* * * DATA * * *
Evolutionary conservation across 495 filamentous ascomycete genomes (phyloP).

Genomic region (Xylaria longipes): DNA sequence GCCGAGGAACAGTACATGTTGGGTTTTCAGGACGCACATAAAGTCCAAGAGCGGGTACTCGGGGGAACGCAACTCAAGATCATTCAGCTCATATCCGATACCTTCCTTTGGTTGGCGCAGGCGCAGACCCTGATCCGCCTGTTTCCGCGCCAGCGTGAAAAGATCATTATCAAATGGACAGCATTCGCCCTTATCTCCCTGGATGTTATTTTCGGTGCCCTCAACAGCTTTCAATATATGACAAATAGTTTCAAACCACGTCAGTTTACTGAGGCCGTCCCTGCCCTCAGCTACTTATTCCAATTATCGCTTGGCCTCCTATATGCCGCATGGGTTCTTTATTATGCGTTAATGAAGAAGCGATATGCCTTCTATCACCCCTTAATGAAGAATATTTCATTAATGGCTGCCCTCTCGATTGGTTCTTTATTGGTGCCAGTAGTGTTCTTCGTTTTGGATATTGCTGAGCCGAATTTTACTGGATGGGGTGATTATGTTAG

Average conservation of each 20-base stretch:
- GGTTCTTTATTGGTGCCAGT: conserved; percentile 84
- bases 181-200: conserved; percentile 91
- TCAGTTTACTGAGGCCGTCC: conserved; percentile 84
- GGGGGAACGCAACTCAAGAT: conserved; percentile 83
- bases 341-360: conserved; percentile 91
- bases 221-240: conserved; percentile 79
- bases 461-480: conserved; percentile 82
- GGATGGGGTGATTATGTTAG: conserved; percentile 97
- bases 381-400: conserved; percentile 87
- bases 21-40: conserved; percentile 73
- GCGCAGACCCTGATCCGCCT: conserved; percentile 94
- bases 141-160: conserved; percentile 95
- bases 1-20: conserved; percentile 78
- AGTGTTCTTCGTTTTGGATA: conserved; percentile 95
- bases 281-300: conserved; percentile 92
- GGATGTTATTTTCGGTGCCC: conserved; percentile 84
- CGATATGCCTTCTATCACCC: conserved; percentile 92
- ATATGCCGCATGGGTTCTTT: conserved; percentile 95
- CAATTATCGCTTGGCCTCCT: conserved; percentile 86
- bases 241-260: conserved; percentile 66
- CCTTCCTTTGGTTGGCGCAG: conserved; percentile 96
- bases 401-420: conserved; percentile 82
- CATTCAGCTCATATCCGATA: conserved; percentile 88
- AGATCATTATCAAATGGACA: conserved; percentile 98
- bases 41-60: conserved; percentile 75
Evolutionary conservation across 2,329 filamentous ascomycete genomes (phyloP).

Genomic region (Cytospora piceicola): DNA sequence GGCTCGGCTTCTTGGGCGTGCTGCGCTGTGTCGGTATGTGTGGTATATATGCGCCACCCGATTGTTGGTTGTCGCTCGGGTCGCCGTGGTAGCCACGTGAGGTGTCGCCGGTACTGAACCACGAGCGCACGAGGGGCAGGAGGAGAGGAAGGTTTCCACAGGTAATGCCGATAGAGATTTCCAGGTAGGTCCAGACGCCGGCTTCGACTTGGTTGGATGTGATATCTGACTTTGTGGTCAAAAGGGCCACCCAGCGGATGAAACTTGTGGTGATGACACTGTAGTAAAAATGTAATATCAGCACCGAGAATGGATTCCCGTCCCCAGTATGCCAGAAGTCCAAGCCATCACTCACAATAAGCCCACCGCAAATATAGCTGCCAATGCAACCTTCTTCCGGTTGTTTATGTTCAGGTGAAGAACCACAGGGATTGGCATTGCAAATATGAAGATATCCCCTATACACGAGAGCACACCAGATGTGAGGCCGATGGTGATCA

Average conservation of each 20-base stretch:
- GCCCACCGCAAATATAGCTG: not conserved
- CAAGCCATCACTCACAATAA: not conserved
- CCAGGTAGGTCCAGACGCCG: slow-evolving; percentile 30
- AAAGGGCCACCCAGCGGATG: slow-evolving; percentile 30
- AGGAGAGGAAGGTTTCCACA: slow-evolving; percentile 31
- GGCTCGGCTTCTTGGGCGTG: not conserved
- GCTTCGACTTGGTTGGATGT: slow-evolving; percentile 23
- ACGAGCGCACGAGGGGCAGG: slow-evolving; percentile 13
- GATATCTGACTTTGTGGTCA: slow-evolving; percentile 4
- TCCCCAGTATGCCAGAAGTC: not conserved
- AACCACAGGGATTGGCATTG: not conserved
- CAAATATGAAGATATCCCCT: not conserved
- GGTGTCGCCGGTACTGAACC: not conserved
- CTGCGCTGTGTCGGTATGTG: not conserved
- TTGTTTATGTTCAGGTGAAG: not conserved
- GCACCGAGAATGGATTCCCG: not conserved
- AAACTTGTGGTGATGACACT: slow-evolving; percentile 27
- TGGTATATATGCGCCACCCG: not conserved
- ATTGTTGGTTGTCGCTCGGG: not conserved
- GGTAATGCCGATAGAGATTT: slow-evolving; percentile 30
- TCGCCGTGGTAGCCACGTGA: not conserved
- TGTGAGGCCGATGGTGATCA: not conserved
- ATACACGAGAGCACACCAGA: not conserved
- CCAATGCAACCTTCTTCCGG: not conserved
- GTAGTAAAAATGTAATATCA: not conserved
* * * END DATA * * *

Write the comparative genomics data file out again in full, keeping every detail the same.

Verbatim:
Evolutionary conservation across 495 filamentous ascomycete genomes (phyloP).

Genomic region (Xylaria longipes): DNA sequence GCCGAGGAACAGTACATGTTGGGTTTTCAGGACGCACATAAAGTCCAAGAGCGGGTACTCGGGGGAACGCAACTCAAGATCATTCAGCTCATATCCGATACCTTCCTTTGGTTGGCGCAGGCGCAGACCCTGATCCGCCTGTTTCCGCGCCAGCGTGAAAAGATCATTATCAAATGGACAGCATTCGCCCTTATCTCCCTGGATGTTATTTTCGGTGCCCTCAACAGCTTTCAATATATGACAAATAGTTTCAAACCACGTCAGTTTACTGAGGCCGTCCCTGCCCTCAGCTACTTATTCCAATTATCGCTTGGCCTCCTATATGCCGCATGGGTTCTTTATTATGCGTTAATGAAGAAGCGATATGCCTTCTATCACCCCTTAATGAAGAATATTTCATTAATGGCTGCCCTCTCGATTGGTTCTTTATTGGTGCCAGTAGTGTTCTTCGTTTTGGATATTGCTGAGCCGAATTTTACTGGATGGGGTGATTATGTTAG

Average conservation of each 20-base stretch:
- GGTTCTTTATTGGTGCCAGT: conserved; percentile 84
- bases 181-200: conserved; percentile 91
- TCAGTTTACTGAGGCCGTCC: conserved; percentile 84
- GGGGGAACGCAACTCAAGAT: conserved; percentile 83
- bases 341-360: conserved; percentile 91
- bases 221-240: conserved; percentile 79
- bases 461-480: conserved; percentile 82
- GGATGGGGTGATTATGTTAG: conserved; percentile 97
- bases 381-400: conserved; percentile 87
- bases 21-40: conserved; percentile 73
- GCGCAGACCCTGATCCGCCT: conserved; percentile 94
- bases 141-160: conserved; percentile 95
- bases 1-20: conserved; percentile 78
- AGTGTTCTTCGTTTTGGATA: conserved; percentile 95
- bases 281-300: conserved; percentile 92
- GGATGTTATTTTCGGTGCCC: conserved; percentile 84
- CGATATGCCTTCTATCACCC: conserved; percentile 92
- ATATGCCGCATGGGTTCTTT: conserved; percentile 95
- CAATTATCGCTTGGCCTCCT: conserved; percentile 86
- bases 241-260: conserved; percentile 66
- CCTTCCTTTGGTTGGCGCAG: conserved; percentile 96
- bases 401-420: conserved; percentile 82
- CATTCAGCTCATATCCGATA: conserved; percentile 88
- AGATCATTATCAAATGGACA: conserved; percentile 98
- bases 41-60: conserved; percentile 75
Evolutionary conservation across 2,329 filamentous ascomycete genomes (phyloP).

Genomic region (Cytospora piceicola): DNA sequence GGCTCGGCTTCTTGGGCGTGCTGCGCTGTGTCGGTATGTGTGGTATATATGCGCCACCCGATTGTTGGTTGTCGCTCGGGTCGCCGTGGTAGCCACGTGAGGTGTCGCCGGTACTGAACCACGAGCGCACGAGGGGCAGGAGGAGAGGAAGGTTTCCACAGGTAATGCCGATAGAGATTTCCAGGTAGGTCCAGACGCCGGCTTCGACTTGGTTGGATGTGATATCTGACTTTGTGGTCAAAAGGGCCACCCAGCGGATGAAACTTGTGGTGATGACACTGTAGTAAAAATGTAATATCAGCACCGAGAATGGATTCCCGTCCCCAGTATGCCAGAAGTCCAAGCCATCACTCACAATAAGCCCACCGCAAATATAGCTGCCAATGCAACCTTCTTCCGGTTGTTTATGTTCAGGTGAAGAACCACAGGGATTGGCATTGCAAATATGAAGATATCCCCTATACACGAGAGCACACCAGATGTGAGGCCGATGGTGATCA

Average conservation of each 20-base stretch:
- GCCCACCGCAAATATAGCTG: not conserved
- CAAGCCATCACTCACAATAA: not conserved
- CCAGGTAGGTCCAGACGCCG: slow-evolving; percentile 30
- AAAGGGCCACCCAGCGGATG: slow-evolving; percentile 30
- AGGAGAGGAAGGTTTCCACA: slow-evolving; percentile 31
- GGCTCGGCTTCTTGGGCGTG: not conserved
- GCTTCGACTTGGTTGGATGT: slow-evolving; percentile 23
- ACGAGCGCACGAGGGGCAGG: slow-evolving; percentile 13
- GATATCTGACTTTGTGGTCA: slow-evolving; percentile 4
- TCCCCAGTATGCCAGAAGTC: not conserved
- AACCACAGGGATTGGCATTG: not conserved
- CAAATATGAAGATATCCCCT: not conserved
- GGTGTCGCCGGTACTGAACC: not conserved
- CTGCGCTGTGTCGGTATGTG: not conserved
- TTGTTTATGTTCAGGTGAAG: not conserved
- GCACCGAGAATGGATTCCCG: not conserved
- AAACTTGTGGTGATGACACT: slow-evolving; percentile 27
- TGGTATATATGCGCCACCCG: not conserved
- ATTGTTGGTTGTCGCTCGGG: not conserved
- GGTAATGCCGATAGAGATTT: slow-evolving; percentile 30
- TCGCCGTGGTAGCCACGTGA: not conserved
- TGTGAGGCCGATGGTGATCA: not conserved
- ATACACGAGAGCACACCAGA: not conserved
- CCAATGCAACCTTCTTCCGG: not conserved
- GTAGTAAAAATGTAATATCA: not conserved